1. Advertise your blog posts and everything about your business with every Tweet. It’s OK to send a person to your blogs as you publish, but it is tacky to repeat and/or re-tweet (repeat your Tweets) about your business continuously. I like the 80:20 rule–80% of my Tweets are about others; 20% about me.

2. Don’t share anything about yourself in your profile. That’s a way to discourage people from following you. People are curious about who you are: tell them and be human about it. I include a link to my LinkedIn profile, and got that idea by looking at a colleague’s profile.

3. Don’t have a picture or brand by your name. That’s an opportunity lost for branding. It’s so much more interesting to see someone’s picture next to their Tweet rather than the ugly, brown default space.

4. Don’t use your Tweets as a chat room. Some people are really just Tweeting to each other. Send that person a direct Tweet. The rest of us feel left out and don’t want to be a part of your personal conversation.

5. Don’t publicly berate anyone in your Tweets. Remember your manners.

6. Twitter is not a megaphone for one way communication. Engage your followers by sharing information you think they will appreciate and ask them questions.

7. Set up a robot to send a standard message thanking people for following you on Twitter. I find this insulting. I would rather get no message than a robotic one.

8. Mass following everyone so you can inflate your numbers, and then use that success metric for influence. Some people will “Brag Tweet” that they just got over 100 followers in a 24 hour period. We followers don’t care! Think about how this makes your followers feel–not very special.

9. Some people argue that you should automatically follow everyone who follows you on Twitter. I think it depends on your goals. I am not in Twitter for the numbers game. I would like to get to know the people who follow me, gradually. For example I am not a huge sports fan or into pumping iron, but somehow I am being followed by these types. BTW, Tweet Deck lets you organize those who follow you in categories that you create. For example, I create separate columns for Tweets from my personal friends, my research and competitive intelligence colleagues, friends in Colorado, and frequent Tweeters. Lately I prefer Hootsuite, but was disappointed when LinkedIn no longer allowed us to post on LinkedIn groupsjust to our LinkedIn individual or LinkedIn business accounts.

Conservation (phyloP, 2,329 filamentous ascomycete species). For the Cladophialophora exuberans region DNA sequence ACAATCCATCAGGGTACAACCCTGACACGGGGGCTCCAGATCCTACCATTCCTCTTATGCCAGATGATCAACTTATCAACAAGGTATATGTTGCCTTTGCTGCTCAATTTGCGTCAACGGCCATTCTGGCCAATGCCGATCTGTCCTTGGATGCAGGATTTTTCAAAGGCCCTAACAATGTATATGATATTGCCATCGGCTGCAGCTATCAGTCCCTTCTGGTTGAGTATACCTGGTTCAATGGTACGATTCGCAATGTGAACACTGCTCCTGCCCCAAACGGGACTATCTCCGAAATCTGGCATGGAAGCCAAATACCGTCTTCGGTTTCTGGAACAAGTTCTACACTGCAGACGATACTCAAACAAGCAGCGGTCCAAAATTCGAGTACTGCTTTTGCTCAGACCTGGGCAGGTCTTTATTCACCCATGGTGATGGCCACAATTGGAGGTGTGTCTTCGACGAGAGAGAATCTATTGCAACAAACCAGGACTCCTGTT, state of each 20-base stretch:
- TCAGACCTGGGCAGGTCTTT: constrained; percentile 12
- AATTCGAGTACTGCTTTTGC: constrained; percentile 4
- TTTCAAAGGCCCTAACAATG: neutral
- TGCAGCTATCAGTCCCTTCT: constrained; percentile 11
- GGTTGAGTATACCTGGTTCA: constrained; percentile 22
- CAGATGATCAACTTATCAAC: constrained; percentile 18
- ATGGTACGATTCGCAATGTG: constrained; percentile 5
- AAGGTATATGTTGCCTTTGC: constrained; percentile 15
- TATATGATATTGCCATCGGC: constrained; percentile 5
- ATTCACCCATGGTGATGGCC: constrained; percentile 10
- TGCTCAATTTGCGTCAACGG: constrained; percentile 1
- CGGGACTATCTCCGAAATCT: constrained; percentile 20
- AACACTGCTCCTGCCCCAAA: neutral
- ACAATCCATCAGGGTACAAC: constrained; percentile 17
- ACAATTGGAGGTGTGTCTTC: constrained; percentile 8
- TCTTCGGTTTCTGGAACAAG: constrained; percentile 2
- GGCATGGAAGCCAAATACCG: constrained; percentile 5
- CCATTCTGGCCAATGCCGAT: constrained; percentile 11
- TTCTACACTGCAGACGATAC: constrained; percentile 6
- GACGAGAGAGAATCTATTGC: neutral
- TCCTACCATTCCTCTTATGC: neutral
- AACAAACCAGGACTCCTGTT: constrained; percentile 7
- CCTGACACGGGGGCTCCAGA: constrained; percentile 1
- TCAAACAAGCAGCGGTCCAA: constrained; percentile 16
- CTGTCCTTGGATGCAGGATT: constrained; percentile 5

10. Some people Tweet so often that they fill up their followers’ screens with their Tweets. It’s obvious they’re using software, such as Tweetdeck, Buffer or Hootsuite  to stream out Tweets 24/7. I’m not knocking the use of technology: just don’t use it to abuse us! I think it’s better to send out occasional Tweets that are relevant to your social networking goals and the brand you are portraying. For example, I mostly report on competitive intelligence, market opportunity analysis, win/loss analysis, elicitation, and cooperative intelligence’s traits of leadership, connection and communication.

11. Some people Tweet the mundane details about their life which we really don’t care about like, “I just baked a loaf of bread. I’m waiting for my flight at Denver airport.” This is boring! Is this how you want to be remembered?

12. There are some people who have 1000’s of followers, but who follow no one. This is rude and insinuates that you are a taker. The only exception to this rule might be news stations like CNN, but even they want to follow a certain number of people to stay up with the news.

13. Some people just Tweet a link and don’t tell us why we should want to visit it. This takes very little time to include. It’s a real turnoff just to provide a link and makes people think you’re lazy.

14. Some people don’t Tweet. Yet they expect you to follow them. What? Why?

So what do you find aggravating about practices on Twitter?

Check out The Dark Side of Twitter: What Businesses Need to Know.

Building Relationships on Social Media Takes Time Too

In closing, when communicating on social networks, as with in-person networking you have to decide what works best for you based on your objectives for social networking, your ethics and philosophy. Recognize that everyone you connect with has their own standards which might be different from yours. It takes time to build a successful social networking presence just like it does the old fashioned way through meetings and phone calls. Relationships take time to develop, and the best way to nourish them is through continual, consistent communication, asking questions and listening.

Learn more about competitive intelligence

Win/Loss Analysis bookAmazon link to Win/Loss Analysis book